Much has been said as to the precise value of Mr. Mill’s philosophical principles, the more or less of his triumphs as a dialectician, his skill as a critic and an expositor. However this trial may go, we shall, at any rate, be sure that with his reputation will stand or fall the intellectual repute of a whole generation of his countrymen. The most eminent of them all bearing traces of his influence, whether they are avowed disciples or avowed opponents. If they did not accept his method of thinking, at least he determined the questions that they should think about.
For twenty years, no one at all open to serious intellectual impressions left Oxford without having undergone the influence of Mr. Mill’s teaching though it would be too much to say that in that gray temple where they are ever burnishing new idols, his throne is still unshaken. The professorial chairs there and elsewhere are more and more being filled with men whose minds have been trained in his principles. The universities only typify his influence on the less learned parts of the world. The better sort of journalists educated themselves on his books, and even the baser sort acquired a habit of quoting from them. He was the only writer in the world whose treatises on highly abstract subjects have been printed during his lifetime in editions for the people and sold at the price of everyday paperback novels. Foreigners from all countries read his books as attentively as his most eager English disciples even to this day and seek his opinion as to their own questions with as much reverence as if he had been a native Oracle. An eminent American who came over on an official mission that brought him into contact with most of the leading statesmen throughout Europe during Mill’s life said:—’The man who impressed me most of them all was Stuart Mill; when you placed before him the facts on which you sought his opinion. He took them, gave you the different ways in which they might fairly be looked at, balanced the opposing considerations, and then handed you a final judgment in which nothing was left out. His mind worked like a splendid piece of machinery; you supply it with raw material, and it turns you out a perfectly finished product.’ Of such a man England has good reason to be very proud.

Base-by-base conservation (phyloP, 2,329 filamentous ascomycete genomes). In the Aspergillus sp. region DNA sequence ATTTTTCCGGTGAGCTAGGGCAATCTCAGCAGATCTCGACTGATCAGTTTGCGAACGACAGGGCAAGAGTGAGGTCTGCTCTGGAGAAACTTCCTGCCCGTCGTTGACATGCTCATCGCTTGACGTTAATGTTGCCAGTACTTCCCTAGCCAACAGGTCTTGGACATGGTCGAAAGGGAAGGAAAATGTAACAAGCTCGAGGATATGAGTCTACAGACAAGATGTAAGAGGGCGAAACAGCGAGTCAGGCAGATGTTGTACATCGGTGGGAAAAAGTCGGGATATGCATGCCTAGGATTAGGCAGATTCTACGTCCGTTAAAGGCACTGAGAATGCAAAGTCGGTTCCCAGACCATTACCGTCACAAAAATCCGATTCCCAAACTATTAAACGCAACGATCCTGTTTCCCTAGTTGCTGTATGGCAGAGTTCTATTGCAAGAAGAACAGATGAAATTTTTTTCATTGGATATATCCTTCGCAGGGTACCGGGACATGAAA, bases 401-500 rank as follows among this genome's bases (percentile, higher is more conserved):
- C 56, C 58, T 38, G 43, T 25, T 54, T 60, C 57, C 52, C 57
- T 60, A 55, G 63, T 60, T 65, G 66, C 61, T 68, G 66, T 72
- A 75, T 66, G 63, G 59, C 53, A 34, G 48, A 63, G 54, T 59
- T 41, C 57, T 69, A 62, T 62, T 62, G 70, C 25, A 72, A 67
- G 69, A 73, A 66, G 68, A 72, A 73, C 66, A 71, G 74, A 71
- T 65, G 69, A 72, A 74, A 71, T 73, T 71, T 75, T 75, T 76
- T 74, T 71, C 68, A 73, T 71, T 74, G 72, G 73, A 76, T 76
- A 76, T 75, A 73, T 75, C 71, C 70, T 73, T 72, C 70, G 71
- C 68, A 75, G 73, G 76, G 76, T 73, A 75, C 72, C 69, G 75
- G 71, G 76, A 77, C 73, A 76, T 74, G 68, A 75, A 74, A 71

He was stamped in many respects with especially English quality. He was the end of a long line of the distinctively English school of philosophy, in which, as has been said, the names of Locke, Hume, Adam Smith, and Bentham (and Mr. Mill would have added James Mill) mark the line of succession—the school whose method subordinates imagination to observation, and whose doctrine lays the foundations of knowledge in experience, and the tests of conduct in utility. Yet, for all this, one of his most remarkable characteristics was less English than French; his constant admission of an ideal and imaginative element in social speculation, and a glowing persuasion that the effort and wisdom and ingenuity of men are capable, if free opportunity be given by social arrangements, of raising human destiny to a pitch that is at present beyond our powers of conception.
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